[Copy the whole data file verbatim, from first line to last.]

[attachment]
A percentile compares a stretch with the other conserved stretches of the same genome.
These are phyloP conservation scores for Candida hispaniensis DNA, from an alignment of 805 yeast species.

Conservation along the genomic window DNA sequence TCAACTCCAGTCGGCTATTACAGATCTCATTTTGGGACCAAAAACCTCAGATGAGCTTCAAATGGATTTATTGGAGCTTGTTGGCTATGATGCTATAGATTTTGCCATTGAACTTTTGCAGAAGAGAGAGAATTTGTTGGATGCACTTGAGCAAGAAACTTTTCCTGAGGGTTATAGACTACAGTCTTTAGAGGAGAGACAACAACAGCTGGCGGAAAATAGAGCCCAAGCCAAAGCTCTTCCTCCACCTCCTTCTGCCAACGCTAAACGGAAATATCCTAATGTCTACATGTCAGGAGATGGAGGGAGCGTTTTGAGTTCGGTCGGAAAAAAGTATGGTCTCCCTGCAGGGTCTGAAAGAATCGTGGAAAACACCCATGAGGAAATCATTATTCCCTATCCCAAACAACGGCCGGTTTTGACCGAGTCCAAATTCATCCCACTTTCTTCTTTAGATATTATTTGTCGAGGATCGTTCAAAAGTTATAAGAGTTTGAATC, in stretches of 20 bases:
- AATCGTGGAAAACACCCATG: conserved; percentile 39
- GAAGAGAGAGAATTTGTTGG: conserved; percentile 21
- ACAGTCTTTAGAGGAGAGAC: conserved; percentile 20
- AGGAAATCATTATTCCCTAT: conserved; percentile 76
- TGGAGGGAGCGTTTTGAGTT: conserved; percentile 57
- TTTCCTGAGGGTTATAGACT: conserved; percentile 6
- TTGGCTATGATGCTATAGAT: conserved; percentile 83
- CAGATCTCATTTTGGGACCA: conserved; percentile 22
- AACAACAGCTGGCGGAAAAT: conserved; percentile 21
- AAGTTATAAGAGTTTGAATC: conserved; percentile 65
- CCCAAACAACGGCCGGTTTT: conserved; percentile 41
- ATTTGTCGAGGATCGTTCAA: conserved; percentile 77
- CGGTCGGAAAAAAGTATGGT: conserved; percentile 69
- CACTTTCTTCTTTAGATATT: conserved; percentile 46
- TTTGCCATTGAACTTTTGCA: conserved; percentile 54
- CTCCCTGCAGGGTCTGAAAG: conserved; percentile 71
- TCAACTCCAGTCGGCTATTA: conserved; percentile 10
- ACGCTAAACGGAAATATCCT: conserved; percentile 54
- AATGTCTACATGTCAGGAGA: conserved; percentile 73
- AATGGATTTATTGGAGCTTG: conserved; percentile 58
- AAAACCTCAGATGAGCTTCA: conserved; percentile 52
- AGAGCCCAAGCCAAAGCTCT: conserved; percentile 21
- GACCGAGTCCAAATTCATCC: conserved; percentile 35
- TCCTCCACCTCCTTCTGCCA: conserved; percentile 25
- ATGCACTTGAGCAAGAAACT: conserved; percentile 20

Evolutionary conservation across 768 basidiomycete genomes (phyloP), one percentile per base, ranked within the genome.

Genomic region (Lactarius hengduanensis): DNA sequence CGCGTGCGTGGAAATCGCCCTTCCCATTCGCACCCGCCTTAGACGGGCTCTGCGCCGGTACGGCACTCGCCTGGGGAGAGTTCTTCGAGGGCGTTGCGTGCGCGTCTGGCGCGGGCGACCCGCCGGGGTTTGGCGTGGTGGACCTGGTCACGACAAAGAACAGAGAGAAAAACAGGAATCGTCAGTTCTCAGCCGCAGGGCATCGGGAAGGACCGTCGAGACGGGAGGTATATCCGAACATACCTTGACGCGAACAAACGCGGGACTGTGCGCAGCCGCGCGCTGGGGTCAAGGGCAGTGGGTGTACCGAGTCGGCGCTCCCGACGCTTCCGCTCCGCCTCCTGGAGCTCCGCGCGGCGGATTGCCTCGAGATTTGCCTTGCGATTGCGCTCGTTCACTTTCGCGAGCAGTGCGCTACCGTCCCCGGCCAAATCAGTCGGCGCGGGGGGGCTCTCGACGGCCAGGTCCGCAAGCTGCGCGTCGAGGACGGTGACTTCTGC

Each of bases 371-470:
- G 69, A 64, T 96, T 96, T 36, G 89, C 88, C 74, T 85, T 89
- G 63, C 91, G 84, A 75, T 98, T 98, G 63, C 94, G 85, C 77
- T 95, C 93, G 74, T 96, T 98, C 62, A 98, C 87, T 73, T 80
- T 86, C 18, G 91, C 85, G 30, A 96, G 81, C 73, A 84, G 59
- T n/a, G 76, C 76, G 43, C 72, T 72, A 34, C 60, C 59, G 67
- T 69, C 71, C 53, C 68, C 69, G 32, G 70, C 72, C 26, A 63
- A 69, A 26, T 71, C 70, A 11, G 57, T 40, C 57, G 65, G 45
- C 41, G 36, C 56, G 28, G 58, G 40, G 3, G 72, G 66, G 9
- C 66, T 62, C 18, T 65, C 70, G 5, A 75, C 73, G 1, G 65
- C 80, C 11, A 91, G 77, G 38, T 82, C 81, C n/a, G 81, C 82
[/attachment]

A percentile compares a stretch with the other conserved stretches of the same genome.
These are phyloP conservation scores for Candida hispaniensis DNA, from an alignment of 805 yeast species.

Conservation along the genomic window DNA sequence TCAACTCCAGTCGGCTATTACAGATCTCATTTTGGGACCAAAAACCTCAGATGAGCTTCAAATGGATTTATTGGAGCTTGTTGGCTATGATGCTATAGATTTTGCCATTGAACTTTTGCAGAAGAGAGAGAATTTGTTGGATGCACTTGAGCAAGAAACTTTTCCTGAGGGTTATAGACTACAGTCTTTAGAGGAGAGACAACAACAGCTGGCGGAAAATAGAGCCCAAGCCAAAGCTCTTCCTCCACCTCCTTCTGCCAACGCTAAACGGAAATATCCTAATGTCTACATGTCAGGAGATGGAGGGAGCGTTTTGAGTTCGGTCGGAAAAAAGTATGGTCTCCCTGCAGGGTCTGAAAGAATCGTGGAAAACACCCATGAGGAAATCATTATTCCCTATCCCAAACAACGGCCGGTTTTGACCGAGTCCAAATTCATCCCACTTTCTTCTTTAGATATTATTTGTCGAGGATCGTTCAAAAGTTATAAGAGTTTGAATC, in stretches of 20 bases:
- AATCGTGGAAAACACCCATG: conserved; percentile 39
- GAAGAGAGAGAATTTGTTGG: conserved; percentile 21
- ACAGTCTTTAGAGGAGAGAC: conserved; percentile 20
- AGGAAATCATTATTCCCTAT: conserved; percentile 76
- TGGAGGGAGCGTTTTGAGTT: conserved; percentile 57
- TTTCCTGAGGGTTATAGACT: conserved; percentile 6
- TTGGCTATGATGCTATAGAT: conserved; percentile 83
- CAGATCTCATTTTGGGACCA: conserved; percentile 22
- AACAACAGCTGGCGGAAAAT: conserved; percentile 21
- AAGTTATAAGAGTTTGAATC: conserved; percentile 65
- CCCAAACAACGGCCGGTTTT: conserved; percentile 41
- ATTTGTCGAGGATCGTTCAA: conserved; percentile 77
- CGGTCGGAAAAAAGTATGGT: conserved; percentile 69
- CACTTTCTTCTTTAGATATT: conserved; percentile 46
- TTTGCCATTGAACTTTTGCA: conserved; percentile 54
- CTCCCTGCAGGGTCTGAAAG: conserved; percentile 71
- TCAACTCCAGTCGGCTATTA: conserved; percentile 10
- ACGCTAAACGGAAATATCCT: conserved; percentile 54
- AATGTCTACATGTCAGGAGA: conserved; percentile 73
- AATGGATTTATTGGAGCTTG: conserved; percentile 58
- AAAACCTCAGATGAGCTTCA: conserved; percentile 52
- AGAGCCCAAGCCAAAGCTCT: conserved; percentile 21
- GACCGAGTCCAAATTCATCC: conserved; percentile 35
- TCCTCCACCTCCTTCTGCCA: conserved; percentile 25
- ATGCACTTGAGCAAGAAACT: conserved; percentile 20

Evolutionary conservation across 768 basidiomycete genomes (phyloP), one percentile per base, ranked within the genome.

Genomic region (Lactarius hengduanensis): DNA sequence CGCGTGCGTGGAAATCGCCCTTCCCATTCGCACCCGCCTTAGACGGGCTCTGCGCCGGTACGGCACTCGCCTGGGGAGAGTTCTTCGAGGGCGTTGCGTGCGCGTCTGGCGCGGGCGACCCGCCGGGGTTTGGCGTGGTGGACCTGGTCACGACAAAGAACAGAGAGAAAAACAGGAATCGTCAGTTCTCAGCCGCAGGGCATCGGGAAGGACCGTCGAGACGGGAGGTATATCCGAACATACCTTGACGCGAACAAACGCGGGACTGTGCGCAGCCGCGCGCTGGGGTCAAGGGCAGTGGGTGTACCGAGTCGGCGCTCCCGACGCTTCCGCTCCGCCTCCTGGAGCTCCGCGCGGCGGATTGCCTCGAGATTTGCCTTGCGATTGCGCTCGTTCACTTTCGCGAGCAGTGCGCTACCGTCCCCGGCCAAATCAGTCGGCGCGGGGGGGCTCTCGACGGCCAGGTCCGCAAGCTGCGCGTCGAGGACGGTGACTTCTGC

Each of bases 371-470:
- G 69, A 64, T 96, T 96, T 36, G 89, C 88, C 74, T 85, T 89
- G 63, C 91, G 84, A 75, T 98, T 98, G 63, C 94, G 85, C 77
- T 95, C 93, G 74, T 96, T 98, C 62, A 98, C 87, T 73, T 80
- T 86, C 18, G 91, C 85, G 30, A 96, G 81, C 73, A 84, G 59
- T n/a, G 76, C 76, G 43, C 72, T 72, A 34, C 60, C 59, G 67
- T 69, C 71, C 53, C 68, C 69, G 32, G 70, C 72, C 26, A 63
- A 69, A 26, T 71, C 70, A 11, G 57, T 40, C 57, G 65, G 45
- C 41, G 36, C 56, G 28, G 58, G 40, G 3, G 72, G 66, G 9
- C 66, T 62, C 18, T 65, C 70, G 5, A 75, C 73, G 1, G 65
- C 80, C 11, A 91, G 77, G 38, T 82, C 81, C n/a, G 81, C 82